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Problem: Evaluate:

$$\dfrac{u^{2n+1}\ln(u)}{2n+1}\bigg|^{u=1}_{u=0}$$

This actually came up when I tried to solve the Integral $$\int_0^1 u^{2n}\ln(u) du$$ by using IBP. The problem is that I am unable to evaluate this at $u=0$.$$$$ Would somebody please be so kind as to help me evaluate $\dfrac{u^{2n+1}\ln(u)}{2n+1}\bigg|^{u=1}_{u=0}?$ I would be indeed very grateful for your assistance. Many thanks in advance!

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    $\begingroup$ What do you call this in "I am unable to evaluate this at $u=0$" ? The integral does not depend on $u$. $\endgroup$ – Yves Daoust Jun 23 '15 at 15:48
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The evaluation at $u=1$ is not a real issue, and since: $$ \lim_{u\to 0^+} u\log u = 0 $$ is easy to prove through a change of variable, for instance, neither the evaluation in the other endpoint is difficult.

In any case, $$ \int_{0}^{1} u^{2\alpha}\log(u)\,du = \frac{1}{2}\frac{d}{d\alpha}\int_{0}^{1}u^{2\alpha}\,du = \frac{1}{2}\frac{d}{d\alpha}\frac{1}{2\alpha+1}=-\frac{1}{(2\alpha+1)^2}.$$

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  • $\begingroup$ Sir, could you please show me how to evaluate the limit? Also, Sir, could you explain why we take a limit? I've never understood why we take a limit in such situations. $\endgroup$ – Ishan Jun 23 '15 at 15:49
  • $\begingroup$ @BetterWorld: We take a limit because the function $u\log u$ is not defined at $u=0$, but for the sake of integration that does not matter. In virtue of that limit, if we define $u\log u$ as zero in zero we have a continuous function, and everything works in the smooth way. At last, that limit is the same as: $$\lim_{t\to -\infty} t e^{t} = \lim_{r\to +\infty} -\frac{r}{e^r}$$ by substituting $u=e^t$ and $t=-r$. $\endgroup$ – Jack D'Aurizio Jun 23 '15 at 15:53
  • $\begingroup$ Sorry Sir, but I was unable to understand what you meant by :"but for the sake of integration that does not matter". Sir, nor could I understand the meaning of "as zero in zero ".$$$$Thanks a lot for showing me how to evaluate the Limit:) $\endgroup$ – Ishan Jun 23 '15 at 15:57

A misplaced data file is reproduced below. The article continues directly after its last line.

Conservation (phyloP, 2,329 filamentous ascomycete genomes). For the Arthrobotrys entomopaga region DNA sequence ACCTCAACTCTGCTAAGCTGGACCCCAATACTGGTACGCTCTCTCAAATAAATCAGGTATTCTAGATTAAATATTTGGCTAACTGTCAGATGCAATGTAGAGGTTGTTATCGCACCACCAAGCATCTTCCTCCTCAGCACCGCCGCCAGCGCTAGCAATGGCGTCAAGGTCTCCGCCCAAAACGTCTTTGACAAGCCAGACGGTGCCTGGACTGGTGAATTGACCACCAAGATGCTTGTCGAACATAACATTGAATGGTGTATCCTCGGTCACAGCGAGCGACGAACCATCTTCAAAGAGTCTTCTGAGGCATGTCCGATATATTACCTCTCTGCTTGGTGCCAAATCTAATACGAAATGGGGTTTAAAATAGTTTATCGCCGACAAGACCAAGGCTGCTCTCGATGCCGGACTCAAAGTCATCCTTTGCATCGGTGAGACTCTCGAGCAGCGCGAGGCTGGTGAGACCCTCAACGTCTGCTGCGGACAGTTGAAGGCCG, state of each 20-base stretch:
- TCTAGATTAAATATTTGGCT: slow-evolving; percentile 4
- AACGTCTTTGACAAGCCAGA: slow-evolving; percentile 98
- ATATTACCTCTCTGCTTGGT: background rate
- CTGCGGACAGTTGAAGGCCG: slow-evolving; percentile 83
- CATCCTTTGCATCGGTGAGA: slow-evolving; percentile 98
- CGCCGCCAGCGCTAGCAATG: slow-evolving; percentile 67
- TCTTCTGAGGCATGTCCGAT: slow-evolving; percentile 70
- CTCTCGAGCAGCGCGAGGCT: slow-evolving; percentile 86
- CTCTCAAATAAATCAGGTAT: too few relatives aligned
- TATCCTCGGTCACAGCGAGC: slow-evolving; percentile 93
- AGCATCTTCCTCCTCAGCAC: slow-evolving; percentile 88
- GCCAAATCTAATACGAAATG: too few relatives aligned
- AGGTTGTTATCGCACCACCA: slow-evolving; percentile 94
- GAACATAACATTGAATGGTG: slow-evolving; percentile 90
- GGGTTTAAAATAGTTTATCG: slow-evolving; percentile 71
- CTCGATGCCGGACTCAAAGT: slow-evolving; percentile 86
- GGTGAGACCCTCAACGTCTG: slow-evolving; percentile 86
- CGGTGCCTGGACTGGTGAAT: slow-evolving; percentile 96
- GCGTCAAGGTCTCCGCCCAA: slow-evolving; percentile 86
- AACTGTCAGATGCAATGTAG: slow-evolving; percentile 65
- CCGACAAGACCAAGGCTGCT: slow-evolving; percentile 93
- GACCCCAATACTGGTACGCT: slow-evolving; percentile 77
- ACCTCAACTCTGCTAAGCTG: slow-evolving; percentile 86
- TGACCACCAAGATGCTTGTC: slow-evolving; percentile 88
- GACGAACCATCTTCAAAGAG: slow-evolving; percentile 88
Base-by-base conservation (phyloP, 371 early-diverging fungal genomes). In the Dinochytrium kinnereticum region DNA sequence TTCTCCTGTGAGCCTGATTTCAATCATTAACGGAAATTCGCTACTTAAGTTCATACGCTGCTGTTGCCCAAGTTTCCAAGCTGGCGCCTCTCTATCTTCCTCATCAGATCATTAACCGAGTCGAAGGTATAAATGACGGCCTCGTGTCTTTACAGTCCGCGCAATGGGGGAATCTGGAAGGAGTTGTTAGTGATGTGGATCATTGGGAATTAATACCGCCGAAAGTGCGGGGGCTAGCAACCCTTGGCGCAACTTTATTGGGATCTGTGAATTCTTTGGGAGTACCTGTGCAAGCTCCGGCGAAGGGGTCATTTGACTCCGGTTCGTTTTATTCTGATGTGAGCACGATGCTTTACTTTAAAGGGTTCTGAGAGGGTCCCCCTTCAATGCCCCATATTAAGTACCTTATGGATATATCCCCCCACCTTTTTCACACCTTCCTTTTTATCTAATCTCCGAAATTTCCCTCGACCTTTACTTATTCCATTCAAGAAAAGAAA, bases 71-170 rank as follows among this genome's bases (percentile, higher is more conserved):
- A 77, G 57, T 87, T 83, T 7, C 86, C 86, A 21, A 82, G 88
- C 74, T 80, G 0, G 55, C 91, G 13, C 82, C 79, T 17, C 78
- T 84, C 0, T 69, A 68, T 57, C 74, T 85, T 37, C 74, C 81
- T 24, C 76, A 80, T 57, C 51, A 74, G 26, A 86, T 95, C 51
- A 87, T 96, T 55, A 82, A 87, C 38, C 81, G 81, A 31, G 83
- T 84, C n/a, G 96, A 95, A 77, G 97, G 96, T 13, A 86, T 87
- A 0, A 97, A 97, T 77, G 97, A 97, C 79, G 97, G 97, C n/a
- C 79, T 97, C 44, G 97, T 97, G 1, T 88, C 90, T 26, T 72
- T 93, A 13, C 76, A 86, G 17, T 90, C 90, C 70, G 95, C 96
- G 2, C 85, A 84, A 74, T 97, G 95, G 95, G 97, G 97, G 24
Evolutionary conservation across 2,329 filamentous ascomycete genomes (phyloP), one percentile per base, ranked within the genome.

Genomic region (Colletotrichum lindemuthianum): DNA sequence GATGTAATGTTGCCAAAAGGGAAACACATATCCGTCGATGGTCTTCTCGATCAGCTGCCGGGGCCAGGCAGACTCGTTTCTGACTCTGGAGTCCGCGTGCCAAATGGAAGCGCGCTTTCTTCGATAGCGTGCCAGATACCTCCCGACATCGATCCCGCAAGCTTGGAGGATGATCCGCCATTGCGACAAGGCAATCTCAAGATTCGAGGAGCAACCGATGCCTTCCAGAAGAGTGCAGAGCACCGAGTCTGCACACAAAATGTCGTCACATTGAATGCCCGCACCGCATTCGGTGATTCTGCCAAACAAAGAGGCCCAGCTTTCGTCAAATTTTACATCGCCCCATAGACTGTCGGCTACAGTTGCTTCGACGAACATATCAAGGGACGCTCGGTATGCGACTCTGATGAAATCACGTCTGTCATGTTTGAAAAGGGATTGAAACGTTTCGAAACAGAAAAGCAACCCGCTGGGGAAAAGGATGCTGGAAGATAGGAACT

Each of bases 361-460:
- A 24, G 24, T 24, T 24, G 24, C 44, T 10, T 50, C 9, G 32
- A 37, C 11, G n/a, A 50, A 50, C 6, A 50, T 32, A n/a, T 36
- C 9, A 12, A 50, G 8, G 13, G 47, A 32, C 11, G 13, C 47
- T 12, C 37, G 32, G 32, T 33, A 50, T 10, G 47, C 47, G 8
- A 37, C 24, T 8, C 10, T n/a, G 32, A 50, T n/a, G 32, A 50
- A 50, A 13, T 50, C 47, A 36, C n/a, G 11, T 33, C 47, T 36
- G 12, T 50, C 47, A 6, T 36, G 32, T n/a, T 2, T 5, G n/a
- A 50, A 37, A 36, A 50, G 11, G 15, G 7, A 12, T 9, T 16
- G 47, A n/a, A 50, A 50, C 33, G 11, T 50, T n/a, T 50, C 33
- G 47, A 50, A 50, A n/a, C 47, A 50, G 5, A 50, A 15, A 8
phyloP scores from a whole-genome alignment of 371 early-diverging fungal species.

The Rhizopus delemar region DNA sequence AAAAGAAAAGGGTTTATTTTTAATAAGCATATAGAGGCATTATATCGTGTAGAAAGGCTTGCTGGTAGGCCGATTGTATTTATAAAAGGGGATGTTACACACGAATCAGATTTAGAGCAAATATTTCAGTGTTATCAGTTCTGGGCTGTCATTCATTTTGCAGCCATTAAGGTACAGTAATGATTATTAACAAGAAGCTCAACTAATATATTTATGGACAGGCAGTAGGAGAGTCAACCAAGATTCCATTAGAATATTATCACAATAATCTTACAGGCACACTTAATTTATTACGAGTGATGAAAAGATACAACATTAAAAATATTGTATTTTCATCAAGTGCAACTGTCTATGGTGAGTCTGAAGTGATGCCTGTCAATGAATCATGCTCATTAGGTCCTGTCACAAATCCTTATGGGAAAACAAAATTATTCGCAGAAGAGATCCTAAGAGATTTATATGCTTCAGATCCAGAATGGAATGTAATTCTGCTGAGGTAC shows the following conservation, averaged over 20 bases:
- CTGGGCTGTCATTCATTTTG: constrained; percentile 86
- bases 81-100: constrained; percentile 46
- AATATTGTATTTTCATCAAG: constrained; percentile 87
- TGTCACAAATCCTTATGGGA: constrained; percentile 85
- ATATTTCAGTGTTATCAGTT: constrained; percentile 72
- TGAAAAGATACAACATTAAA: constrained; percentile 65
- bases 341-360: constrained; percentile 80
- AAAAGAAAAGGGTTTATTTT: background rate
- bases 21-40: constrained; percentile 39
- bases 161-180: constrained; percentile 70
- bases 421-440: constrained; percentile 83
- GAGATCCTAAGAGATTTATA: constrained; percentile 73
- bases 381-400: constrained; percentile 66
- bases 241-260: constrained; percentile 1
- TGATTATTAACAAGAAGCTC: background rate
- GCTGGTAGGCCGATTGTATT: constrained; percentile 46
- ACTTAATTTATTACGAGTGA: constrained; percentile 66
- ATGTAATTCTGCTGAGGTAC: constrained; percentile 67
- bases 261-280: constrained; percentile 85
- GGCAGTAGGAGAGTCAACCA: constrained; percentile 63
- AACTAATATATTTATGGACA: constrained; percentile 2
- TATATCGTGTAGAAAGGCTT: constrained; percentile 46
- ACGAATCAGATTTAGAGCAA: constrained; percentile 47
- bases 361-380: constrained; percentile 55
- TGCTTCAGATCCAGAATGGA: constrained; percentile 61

• $\begingroup$ @BetterWorld: If $f$ is defined over $(a,b)$, $g$ is defined over $[a,b]$, they are both integrable and for every $c\in(a,b)$ we have $f(c)=g(c)$, then $\int_{a}^{b}f(x)\,dx = \int_{a}^{b}g(x)\,dx$. So we may re-define $f$ at the points $a$ and $b$, but the value of its integral is still the same. In our case, we have $f(u)=u\log u$ defined over $u\in(0,1]$. We re-define $f(0)$ as $\lim_{u\to 0^+}f(u)=0$ and the integral is still the same. $\endgroup$ – Jack D'Aurizio Jun 23 '15 at 16:11
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    $\begingroup$ You can also do $t \ln(t) = \frac{\ln(t)}{\frac{1}{t}}$, then L'Hopital gives $-\frac{\frac{1}{t}}{\frac{1}{t^2}}=-t$, which goes to zero. $\endgroup$ – Ian Jun 23 '15 at 16:11
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Using $\partial_{x} \, u^{ax} = \partial_{x} \, e^{ax \ln(u)} = a \ln(u) \, u^{ax}$ then \begin{align} I &= \int_{0}^{1} u^{a x} \, \ln(u) \, du = \frac{1}{a} \partial_{x} \, \int_{0}^{1} u^{ax} \, du \\ &= \frac{1}{a} \partial_{x} \left[ \frac{u^{ax+1}}{ax+1} \right]_{0}^{1} \\ &= \frac{1}{a} \partial_{x} \left( \frac{1}{ax+1} \right) \\ &= \frac{(-1)^{1}}{(ax+1)^{2}} \end{align} Now let $a=2$ to obtain \begin{align} \int_{0}^{1} u^{2n} \, \ln(u) \, du = - \frac{1}{(2n+1)^{2}}. \end{align} The process may be continued to obtain \begin{align} \int_{0}^{1} u^{2n} \, \ln^{m}(u) \, du = \frac{(-1)^{m} \, m!}{(2n+1)^{m+1}}. \end{align}

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